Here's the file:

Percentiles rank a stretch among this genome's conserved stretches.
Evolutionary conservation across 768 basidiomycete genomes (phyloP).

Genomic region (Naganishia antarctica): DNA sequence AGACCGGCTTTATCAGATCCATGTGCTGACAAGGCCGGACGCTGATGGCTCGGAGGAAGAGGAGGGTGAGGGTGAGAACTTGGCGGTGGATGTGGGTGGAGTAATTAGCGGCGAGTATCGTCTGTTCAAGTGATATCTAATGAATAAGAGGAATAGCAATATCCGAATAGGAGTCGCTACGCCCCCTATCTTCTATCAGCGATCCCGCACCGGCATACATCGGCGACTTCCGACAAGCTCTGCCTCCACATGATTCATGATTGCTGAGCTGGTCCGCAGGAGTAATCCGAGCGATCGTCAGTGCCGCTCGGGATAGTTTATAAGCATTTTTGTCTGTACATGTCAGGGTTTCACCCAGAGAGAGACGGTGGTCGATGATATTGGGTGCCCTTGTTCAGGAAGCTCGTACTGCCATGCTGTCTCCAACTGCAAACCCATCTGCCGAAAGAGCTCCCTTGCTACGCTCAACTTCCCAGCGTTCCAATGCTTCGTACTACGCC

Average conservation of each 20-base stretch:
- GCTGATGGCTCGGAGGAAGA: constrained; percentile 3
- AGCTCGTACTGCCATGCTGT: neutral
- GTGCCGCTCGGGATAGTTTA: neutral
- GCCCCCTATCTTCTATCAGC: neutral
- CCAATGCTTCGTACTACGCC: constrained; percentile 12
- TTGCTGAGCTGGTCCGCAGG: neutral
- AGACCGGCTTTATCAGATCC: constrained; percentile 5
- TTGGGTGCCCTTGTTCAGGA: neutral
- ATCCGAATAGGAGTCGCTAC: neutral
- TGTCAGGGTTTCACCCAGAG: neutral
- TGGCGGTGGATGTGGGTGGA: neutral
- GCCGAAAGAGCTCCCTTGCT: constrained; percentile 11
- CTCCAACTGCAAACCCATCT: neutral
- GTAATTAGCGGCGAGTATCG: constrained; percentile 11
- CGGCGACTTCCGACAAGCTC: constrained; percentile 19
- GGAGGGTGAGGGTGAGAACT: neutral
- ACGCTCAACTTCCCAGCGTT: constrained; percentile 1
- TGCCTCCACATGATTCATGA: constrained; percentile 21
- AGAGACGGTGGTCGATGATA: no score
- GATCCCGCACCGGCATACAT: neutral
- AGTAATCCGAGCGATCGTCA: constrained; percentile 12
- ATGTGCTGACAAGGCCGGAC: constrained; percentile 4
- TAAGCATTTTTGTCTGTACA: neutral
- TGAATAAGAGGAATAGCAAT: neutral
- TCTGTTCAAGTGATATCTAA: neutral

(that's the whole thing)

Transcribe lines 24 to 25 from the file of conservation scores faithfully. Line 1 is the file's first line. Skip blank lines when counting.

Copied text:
- GATCCCGCACCGGCATACAT: neutral
- AGTAATCCGAGCGATCGTCA: constrained; percentile 12